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Courtesy of Zingerman's


Ann Arbor, MI

After three decades of growth, Zingerman’s is a full-on mini empire, rather than a single destination. (The chef at Zingerman’s Roadhouse restaurant even won a James Beard award in 2011.) But the heart of the operation remains the downtown deli, epitomized by a glorious selection of sandwiches and Jewish comfort foods.

2nd Avenue Deli

New York City

The famous 2nd Avenue Deli has actually been located on 33rd Street since 2007. What remains, though, is a steadfast commitment to kosher cuisine. The classics are all here, and as good as they’ve ever been, but it’s worth noting that you can also get a sandwich called the Instant Heart Attack, with meat sandwiched between two potato pancakes—essentially the Jewish version of the KFC Double Down. (Big spenders can upgrade to the $45 Triple Bypass, which adds a third layer of gustatory indulgence.)

Barney Greengrass

New York City

The brunch crowds arrive early at this Upper West Side Jewish appetizing monument. Grab a copy of the Times and join them. Expertly sliced cuts of Nova salmon work as well in the classic scramble with eggs and onions as they do topping a perfect bagel with cream cheese.

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Katz’s Delicatessen

New York City

Every mention of Katz’s is legally required to include a reference to Meg Ryan’s famous When Harry Met Sally… scene (and, indeed, the Lower East Side institution has a sign hanging above the seat where Ryan sat). Yet the real draw here is the fresh-cut pastrami, for which people have been lining up for generations. Get your sandwich (on rye, of course), and as many different kinds of pickles as you can convince the counter guy to give you. Real die-hards wash it all down with a can of Dr. Brown’s Cel-Ray soda.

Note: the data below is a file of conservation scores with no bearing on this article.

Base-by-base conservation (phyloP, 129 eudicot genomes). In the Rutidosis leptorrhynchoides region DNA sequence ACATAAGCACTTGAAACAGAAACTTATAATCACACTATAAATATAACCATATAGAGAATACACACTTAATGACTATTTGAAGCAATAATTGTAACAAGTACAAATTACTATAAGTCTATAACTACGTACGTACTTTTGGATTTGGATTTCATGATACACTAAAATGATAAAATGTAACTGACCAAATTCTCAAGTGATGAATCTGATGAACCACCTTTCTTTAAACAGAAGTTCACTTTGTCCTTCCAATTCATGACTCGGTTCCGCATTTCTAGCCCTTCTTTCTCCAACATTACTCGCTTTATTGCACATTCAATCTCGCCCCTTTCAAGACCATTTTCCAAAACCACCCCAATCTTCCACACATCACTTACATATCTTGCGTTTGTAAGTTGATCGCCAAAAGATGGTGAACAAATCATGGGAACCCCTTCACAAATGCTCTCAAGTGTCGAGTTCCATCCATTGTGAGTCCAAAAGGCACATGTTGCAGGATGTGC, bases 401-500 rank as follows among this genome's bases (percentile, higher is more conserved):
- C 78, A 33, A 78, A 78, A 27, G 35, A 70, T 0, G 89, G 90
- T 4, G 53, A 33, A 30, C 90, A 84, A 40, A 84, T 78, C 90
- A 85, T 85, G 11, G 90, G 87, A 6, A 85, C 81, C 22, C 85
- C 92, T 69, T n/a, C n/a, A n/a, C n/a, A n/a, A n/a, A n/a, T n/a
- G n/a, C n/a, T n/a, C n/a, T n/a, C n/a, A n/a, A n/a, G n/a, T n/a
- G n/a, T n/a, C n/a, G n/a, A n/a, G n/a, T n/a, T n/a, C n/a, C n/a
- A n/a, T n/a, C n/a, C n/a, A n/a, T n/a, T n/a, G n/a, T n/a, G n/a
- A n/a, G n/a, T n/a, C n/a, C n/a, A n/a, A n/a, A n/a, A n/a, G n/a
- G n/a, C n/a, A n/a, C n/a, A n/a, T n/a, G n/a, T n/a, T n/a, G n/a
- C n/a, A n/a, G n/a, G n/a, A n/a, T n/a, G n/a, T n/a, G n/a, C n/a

Wise Sons Jewish Delicatessen

San Francisco

What began in 2010 when owners Evan Bloom and Leo Beckerman invited friends over for deli dinners has quickly grown to three locations that traffic as much in traditional nosh (chopped liver, matzo ball soup) as they do in modern comfort food (like a bialy with lox, served with cream cheese that’s been spiked with Sierra Nevada beer).

Stopsky’s Delicatessen

Mercer Island, WA

The house philosophy at this upstart deli could be summed up as “tradition, updated.” Latke Benedict—this is the Pacific Northwest: get it with salmon—anchors the breakfast menu. The burger is house-ground chuck and brisket. And a vegetarian Reuben features smoked mushrooms in place of corned beef.


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